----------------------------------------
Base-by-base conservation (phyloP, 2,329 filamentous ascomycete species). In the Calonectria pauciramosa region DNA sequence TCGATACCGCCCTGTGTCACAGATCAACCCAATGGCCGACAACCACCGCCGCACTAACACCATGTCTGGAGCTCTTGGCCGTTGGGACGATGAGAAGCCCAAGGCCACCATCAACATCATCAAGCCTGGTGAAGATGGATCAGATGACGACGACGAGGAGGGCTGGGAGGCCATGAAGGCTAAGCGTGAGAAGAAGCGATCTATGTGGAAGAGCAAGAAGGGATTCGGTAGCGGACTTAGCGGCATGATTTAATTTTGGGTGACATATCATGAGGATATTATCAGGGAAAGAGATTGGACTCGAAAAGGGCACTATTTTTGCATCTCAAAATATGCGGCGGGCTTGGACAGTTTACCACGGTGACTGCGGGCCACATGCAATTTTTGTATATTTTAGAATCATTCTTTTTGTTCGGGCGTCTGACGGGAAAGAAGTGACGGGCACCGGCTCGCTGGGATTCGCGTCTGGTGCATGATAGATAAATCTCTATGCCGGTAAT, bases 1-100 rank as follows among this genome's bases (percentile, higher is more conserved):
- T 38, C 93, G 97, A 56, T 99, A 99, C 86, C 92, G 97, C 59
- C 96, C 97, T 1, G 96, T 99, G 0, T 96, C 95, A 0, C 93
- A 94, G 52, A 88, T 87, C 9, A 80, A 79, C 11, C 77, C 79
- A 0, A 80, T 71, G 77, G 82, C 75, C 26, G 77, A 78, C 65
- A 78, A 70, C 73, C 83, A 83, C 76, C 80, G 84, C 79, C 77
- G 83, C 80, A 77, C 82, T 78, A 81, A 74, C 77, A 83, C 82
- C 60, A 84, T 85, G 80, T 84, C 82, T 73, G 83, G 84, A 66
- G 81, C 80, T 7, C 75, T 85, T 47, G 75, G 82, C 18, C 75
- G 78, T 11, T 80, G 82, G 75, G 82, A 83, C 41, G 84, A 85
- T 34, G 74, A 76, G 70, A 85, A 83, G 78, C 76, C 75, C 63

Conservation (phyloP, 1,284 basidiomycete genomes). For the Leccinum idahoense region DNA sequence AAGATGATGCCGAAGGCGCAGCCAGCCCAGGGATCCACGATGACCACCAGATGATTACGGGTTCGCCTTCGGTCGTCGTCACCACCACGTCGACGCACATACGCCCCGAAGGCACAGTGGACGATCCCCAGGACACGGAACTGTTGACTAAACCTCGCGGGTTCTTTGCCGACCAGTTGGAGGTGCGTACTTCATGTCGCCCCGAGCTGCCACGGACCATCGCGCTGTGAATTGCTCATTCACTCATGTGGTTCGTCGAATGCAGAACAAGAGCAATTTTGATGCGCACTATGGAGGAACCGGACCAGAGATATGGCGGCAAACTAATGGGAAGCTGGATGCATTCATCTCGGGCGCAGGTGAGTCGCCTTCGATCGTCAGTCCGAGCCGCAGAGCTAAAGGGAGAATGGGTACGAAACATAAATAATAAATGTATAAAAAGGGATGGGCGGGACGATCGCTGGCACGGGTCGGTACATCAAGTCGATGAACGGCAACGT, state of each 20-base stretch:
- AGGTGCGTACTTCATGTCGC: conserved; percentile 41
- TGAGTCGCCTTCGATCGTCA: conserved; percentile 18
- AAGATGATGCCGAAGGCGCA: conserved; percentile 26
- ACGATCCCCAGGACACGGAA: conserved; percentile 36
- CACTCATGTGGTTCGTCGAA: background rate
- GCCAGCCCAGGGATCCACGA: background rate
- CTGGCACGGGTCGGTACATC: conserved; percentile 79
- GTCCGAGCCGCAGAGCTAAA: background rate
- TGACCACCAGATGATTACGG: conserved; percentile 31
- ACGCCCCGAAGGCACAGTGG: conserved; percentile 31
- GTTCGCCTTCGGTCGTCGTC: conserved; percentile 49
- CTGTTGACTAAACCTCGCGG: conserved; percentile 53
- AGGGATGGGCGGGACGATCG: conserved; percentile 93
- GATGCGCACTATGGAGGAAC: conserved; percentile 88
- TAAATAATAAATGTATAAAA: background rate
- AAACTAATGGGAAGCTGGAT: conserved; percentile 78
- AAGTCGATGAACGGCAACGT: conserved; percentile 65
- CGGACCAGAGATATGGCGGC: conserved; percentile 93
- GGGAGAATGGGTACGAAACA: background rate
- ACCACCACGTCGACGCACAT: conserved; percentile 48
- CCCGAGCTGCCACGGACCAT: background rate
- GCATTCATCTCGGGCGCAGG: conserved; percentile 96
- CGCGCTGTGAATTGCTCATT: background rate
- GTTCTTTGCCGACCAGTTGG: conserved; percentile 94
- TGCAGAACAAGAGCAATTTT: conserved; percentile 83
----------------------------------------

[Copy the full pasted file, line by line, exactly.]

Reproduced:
Base-by-base conservation (phyloP, 2,329 filamentous ascomycete species). In the Calonectria pauciramosa region DNA sequence TCGATACCGCCCTGTGTCACAGATCAACCCAATGGCCGACAACCACCGCCGCACTAACACCATGTCTGGAGCTCTTGGCCGTTGGGACGATGAGAAGCCCAAGGCCACCATCAACATCATCAAGCCTGGTGAAGATGGATCAGATGACGACGACGAGGAGGGCTGGGAGGCCATGAAGGCTAAGCGTGAGAAGAAGCGATCTATGTGGAAGAGCAAGAAGGGATTCGGTAGCGGACTTAGCGGCATGATTTAATTTTGGGTGACATATCATGAGGATATTATCAGGGAAAGAGATTGGACTCGAAAAGGGCACTATTTTTGCATCTCAAAATATGCGGCGGGCTTGGACAGTTTACCACGGTGACTGCGGGCCACATGCAATTTTTGTATATTTTAGAATCATTCTTTTTGTTCGGGCGTCTGACGGGAAAGAAGTGACGGGCACCGGCTCGCTGGGATTCGCGTCTGGTGCATGATAGATAAATCTCTATGCCGGTAAT, bases 1-100 rank as follows among this genome's bases (percentile, higher is more conserved):
- T 38, C 93, G 97, A 56, T 99, A 99, C 86, C 92, G 97, C 59
- C 96, C 97, T 1, G 96, T 99, G 0, T 96, C 95, A 0, C 93
- A 94, G 52, A 88, T 87, C 9, A 80, A 79, C 11, C 77, C 79
- A 0, A 80, T 71, G 77, G 82, C 75, C 26, G 77, A 78, C 65
- A 78, A 70, C 73, C 83, A 83, C 76, C 80, G 84, C 79, C 77
- G 83, C 80, A 77, C 82, T 78, A 81, A 74, C 77, A 83, C 82
- C 60, A 84, T 85, G 80, T 84, C 82, T 73, G 83, G 84, A 66
- G 81, C 80, T 7, C 75, T 85, T 47, G 75, G 82, C 18, C 75
- G 78, T 11, T 80, G 82, G 75, G 82, A 83, C 41, G 84, A 85
- T 34, G 74, A 76, G 70, A 85, A 83, G 78, C 76, C 75, C 63

Conservation (phyloP, 1,284 basidiomycete genomes). For the Leccinum idahoense region DNA sequence AAGATGATGCCGAAGGCGCAGCCAGCCCAGGGATCCACGATGACCACCAGATGATTACGGGTTCGCCTTCGGTCGTCGTCACCACCACGTCGACGCACATACGCCCCGAAGGCACAGTGGACGATCCCCAGGACACGGAACTGTTGACTAAACCTCGCGGGTTCTTTGCCGACCAGTTGGAGGTGCGTACTTCATGTCGCCCCGAGCTGCCACGGACCATCGCGCTGTGAATTGCTCATTCACTCATGTGGTTCGTCGAATGCAGAACAAGAGCAATTTTGATGCGCACTATGGAGGAACCGGACCAGAGATATGGCGGCAAACTAATGGGAAGCTGGATGCATTCATCTCGGGCGCAGGTGAGTCGCCTTCGATCGTCAGTCCGAGCCGCAGAGCTAAAGGGAGAATGGGTACGAAACATAAATAATAAATGTATAAAAAGGGATGGGCGGGACGATCGCTGGCACGGGTCGGTACATCAAGTCGATGAACGGCAACGT, state of each 20-base stretch:
- AGGTGCGTACTTCATGTCGC: conserved; percentile 41
- TGAGTCGCCTTCGATCGTCA: conserved; percentile 18
- AAGATGATGCCGAAGGCGCA: conserved; percentile 26
- ACGATCCCCAGGACACGGAA: conserved; percentile 36
- CACTCATGTGGTTCGTCGAA: background rate
- GCCAGCCCAGGGATCCACGA: background rate
- CTGGCACGGGTCGGTACATC: conserved; percentile 79
- GTCCGAGCCGCAGAGCTAAA: background rate
- TGACCACCAGATGATTACGG: conserved; percentile 31
- ACGCCCCGAAGGCACAGTGG: conserved; percentile 31
- GTTCGCCTTCGGTCGTCGTC: conserved; percentile 49
- CTGTTGACTAAACCTCGCGG: conserved; percentile 53
- AGGGATGGGCGGGACGATCG: conserved; percentile 93
- GATGCGCACTATGGAGGAAC: conserved; percentile 88
- TAAATAATAAATGTATAAAA: background rate
- AAACTAATGGGAAGCTGGAT: conserved; percentile 78
- AAGTCGATGAACGGCAACGT: conserved; percentile 65
- CGGACCAGAGATATGGCGGC: conserved; percentile 93
- GGGAGAATGGGTACGAAACA: background rate
- ACCACCACGTCGACGCACAT: conserved; percentile 48
- CCCGAGCTGCCACGGACCAT: background rate
- GCATTCATCTCGGGCGCAGG: conserved; percentile 96
- CGCGCTGTGAATTGCTCATT: background rate
- GTTCTTTGCCGACCAGTTGG: conserved; percentile 94
- TGCAGAACAAGAGCAATTTT: conserved; percentile 83